On this Labor Day I would like to honor the memory of Albert Richard Parsons. Parsons was born in Montgomery, Alabama on June 24, 1848. At age five Parsons became an orphan after the death of both parents. He was sent to Texas and was raised by his oldest brother. At age 11 Parsons moved to Waco, Texas to live with a sister. A year later he became an apprentice at the Galvaston Daily News. In 1861 at age 13 Parsons volunteered to fight for the Confederate States during the American Civil War. He became a member of an irregular unit known as the “Lone Star Grays” where he took part in the capture of Union Texas troops heading for Washington D.C. via the Gulf of Mexico. Later Parsons served as a “powder monkey” in an artillery unit and, at age 15, as a scout in the McInoly Scouts in Arkansas. After the war Parsons returned to Waco and started his own newspaper, the Spectator. “In it I advocated, with Gen. Longstreet,
the acceptance, in good faith, of the terms of surrender, and supported the thirteenth, fourteenth, and fifteenth constitutional amendments and the reconstruction measures securing the political rights of the colored people,” Parsons states in his memoirs. “I was strongly influenced in taking this step out of respect and love for the memory of dear old "Aunt Easter," then dead, and formerly a slave and house-servant of my brother's family, she having been my constant associate and practically raised me, with great kindness and a mother's love.” Parsons became a Republican and “...incurred thereby the hate and contumely of many of my former army comrades, neighbors, and the Ku Klux Klan. My political career was full of excitement and danger. I took the stump to vindicate my convictions. The lately enfranchised slaves over a large section of country came to know and idolize me as their friend and defender, while on the other hand I was regarded as a political heretic and traitor by many of my former associates.” In this dangerous and politically charged atmosphere Parsons shut down the Spectator and became a traveling correspondent for the Houston Daily Telegraph. During this time Parsons met Lucy Gonzalez whom he described as a “Spanish-Indian maiden.” The two were married three years later. Due to the dangers of an interracial marriage at the height of the Ku Klux Klan terror the two relocated to Chicago. There he moved away from the Republican Party and joined the Labor Party. He and his wife became active in labor organization, advocating for worker’s rights and an eight-hour work day. “My experience in the Labor Party had also taught me that bribery, intimidation, duplicity, corruption, and bulldozing grew out of the conditions which made the working people poor and the idlers rich, and that consequently the ballot-box could not be made an index to record the popular will until the existing debasing, impoverishing, and enslaving industrial conditions were first altered," he said in his memoirs. In 1883 he and his wife helped organize the International Working People Association. In 1884 he launched his own newspaper the Alarm. On May 1, 1886 Albert Parsons, Lucy Parsons and their two children led 80,000 people down Chicago’s Michigan Avenue in the first ever May Day parade in support of the eight-hour work day. Over the next few days 340,000 more workers joined the strike. On May 4th Parsons was one of the speakers at Haymarket Square in Chicago, a large rally organized to protest police violence. That event ended with a dynamite bomb being thrown. About 60 policeman and 50 civilians were wounded in the melee that followed. Seven policemen and four civilians were killed. Although no one knows who threw the bomb, labor leaders were rounded up and arrested. As a gesture of solidarity Parsons turned himself in to authorities a month later even though he had already left the rally at the time of the bombing. Parsons and eight other men were later convicted of conspiracy and sentenced to death. One had his sentence commuted and three others begged clemency. Parsons wrote his last letter from prison published in the Alarm on November 5th.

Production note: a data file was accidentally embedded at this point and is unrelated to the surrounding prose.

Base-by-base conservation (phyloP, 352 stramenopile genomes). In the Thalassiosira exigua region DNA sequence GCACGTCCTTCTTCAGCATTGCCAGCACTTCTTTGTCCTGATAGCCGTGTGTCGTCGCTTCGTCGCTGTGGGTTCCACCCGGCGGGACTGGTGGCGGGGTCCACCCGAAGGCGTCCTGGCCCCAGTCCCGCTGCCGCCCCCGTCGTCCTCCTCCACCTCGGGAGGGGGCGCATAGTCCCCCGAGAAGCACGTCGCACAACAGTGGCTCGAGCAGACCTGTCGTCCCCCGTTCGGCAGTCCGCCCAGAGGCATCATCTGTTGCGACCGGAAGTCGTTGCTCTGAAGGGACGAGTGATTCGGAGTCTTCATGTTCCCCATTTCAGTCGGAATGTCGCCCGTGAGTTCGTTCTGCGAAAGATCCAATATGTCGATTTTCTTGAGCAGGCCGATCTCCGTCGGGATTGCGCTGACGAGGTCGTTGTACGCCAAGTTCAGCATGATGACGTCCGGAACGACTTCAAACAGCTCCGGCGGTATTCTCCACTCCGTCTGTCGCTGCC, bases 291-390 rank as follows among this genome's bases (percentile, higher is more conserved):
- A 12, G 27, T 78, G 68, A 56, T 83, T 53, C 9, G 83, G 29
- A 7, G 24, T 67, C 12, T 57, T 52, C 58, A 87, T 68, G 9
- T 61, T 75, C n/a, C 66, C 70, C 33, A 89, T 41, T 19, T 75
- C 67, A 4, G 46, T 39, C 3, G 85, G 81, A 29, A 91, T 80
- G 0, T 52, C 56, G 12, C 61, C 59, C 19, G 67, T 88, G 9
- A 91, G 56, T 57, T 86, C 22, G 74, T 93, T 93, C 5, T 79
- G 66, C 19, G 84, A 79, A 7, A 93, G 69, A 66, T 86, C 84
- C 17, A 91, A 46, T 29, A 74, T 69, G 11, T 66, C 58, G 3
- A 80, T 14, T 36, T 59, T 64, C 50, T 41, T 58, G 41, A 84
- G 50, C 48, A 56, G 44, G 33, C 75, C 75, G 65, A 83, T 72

"To other hands are now committed that task which was mine, in the work and duty, as editor of this paper. Though fallen, wounded perhaps unto death, in the battle for liberty, the standard — the press — which my hands bore aloft in the midst of the struggle is caught up by other hands, and will be again and again, if needs, till the crimson banner waves in triumph over the enemies of peace, brotherhood, and happiness. And now to all I say: Falter not. Lay bare the inequities of capitalism; expose the slavery of law; proclaim the tyranny of government; denounce the greed, cruelty, abominations of the privileged class who riot and revel on the labor of their wage-slaves. Farewell."
Parsons along with four other labor leaders were hanged on November 10, 1887.
It was not until 1938 with the passage of the Fair Labor Standards Act (drafted by U.S. Senator Hugo Black of Ashland, Ala), when workers in all industries gained a minimum wage, time-and-half guaranteed for over-time, and a forty hour work week.
Michael E. Palmer is a writer and photographer based in Alabama.
He can be reached at email@example.com